Feathers, but what do you know, I recommended it before the end of the day today. I've never read any Jacqueline Woodson novels before and randomly added this to our amazon wishlist based on the cover. I breezed through the book in an afternoon, puzzling over the different aspects of the story.
The author said she wrote the book to tell about the different ways people find hope (the title is a reference to the Emily Dickinson poem, Hope is the thing with feathers). The Bahamas is a religious country and Feathers showcases a character for whom the church gives hope. This will make my students and their parents happy. I really enjoyed the relationship between Frannie, the protagonist, and her older brother, Sean. Their relationship was realistic in its frustrations and its small joys.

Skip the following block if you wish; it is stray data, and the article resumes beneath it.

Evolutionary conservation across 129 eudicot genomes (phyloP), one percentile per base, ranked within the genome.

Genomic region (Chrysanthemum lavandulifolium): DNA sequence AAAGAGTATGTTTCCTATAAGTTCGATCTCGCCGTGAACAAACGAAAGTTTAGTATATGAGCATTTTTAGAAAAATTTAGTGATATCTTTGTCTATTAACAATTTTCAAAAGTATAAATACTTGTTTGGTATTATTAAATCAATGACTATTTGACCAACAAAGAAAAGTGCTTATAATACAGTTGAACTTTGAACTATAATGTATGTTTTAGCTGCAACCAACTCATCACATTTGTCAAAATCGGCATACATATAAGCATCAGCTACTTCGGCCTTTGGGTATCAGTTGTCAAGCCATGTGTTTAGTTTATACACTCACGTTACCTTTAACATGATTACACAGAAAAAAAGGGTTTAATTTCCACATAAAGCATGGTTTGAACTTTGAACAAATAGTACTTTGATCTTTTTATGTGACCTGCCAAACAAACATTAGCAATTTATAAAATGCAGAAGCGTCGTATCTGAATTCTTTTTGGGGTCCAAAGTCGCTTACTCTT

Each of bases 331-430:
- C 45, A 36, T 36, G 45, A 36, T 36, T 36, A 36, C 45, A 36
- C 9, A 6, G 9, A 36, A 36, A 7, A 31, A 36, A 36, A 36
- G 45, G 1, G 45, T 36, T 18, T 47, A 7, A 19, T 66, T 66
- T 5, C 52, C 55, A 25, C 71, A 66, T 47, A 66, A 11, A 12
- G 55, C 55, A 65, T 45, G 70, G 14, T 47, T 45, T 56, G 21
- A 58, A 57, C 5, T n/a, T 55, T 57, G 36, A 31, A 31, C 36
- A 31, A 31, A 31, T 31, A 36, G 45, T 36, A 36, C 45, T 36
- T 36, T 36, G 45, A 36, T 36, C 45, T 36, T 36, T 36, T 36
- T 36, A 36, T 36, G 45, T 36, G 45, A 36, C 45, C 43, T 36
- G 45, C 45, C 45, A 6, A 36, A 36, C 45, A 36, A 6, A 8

I thought it was interesting that the story was set in 1971. This is not a time period that grabs middle grade readers; the only importance is that there is an added element of racial unrest in the story. I don't think the time period adds anything to the story, rather I think that slang like "jive" and "cat" may turn off readers.
Still, I was able to recommend the book to a sweet seventh grader who is a little lost right now and could use a sweet, optimistic story about hope. It always helps to have a book fitting that description in the wings (pun totally intended).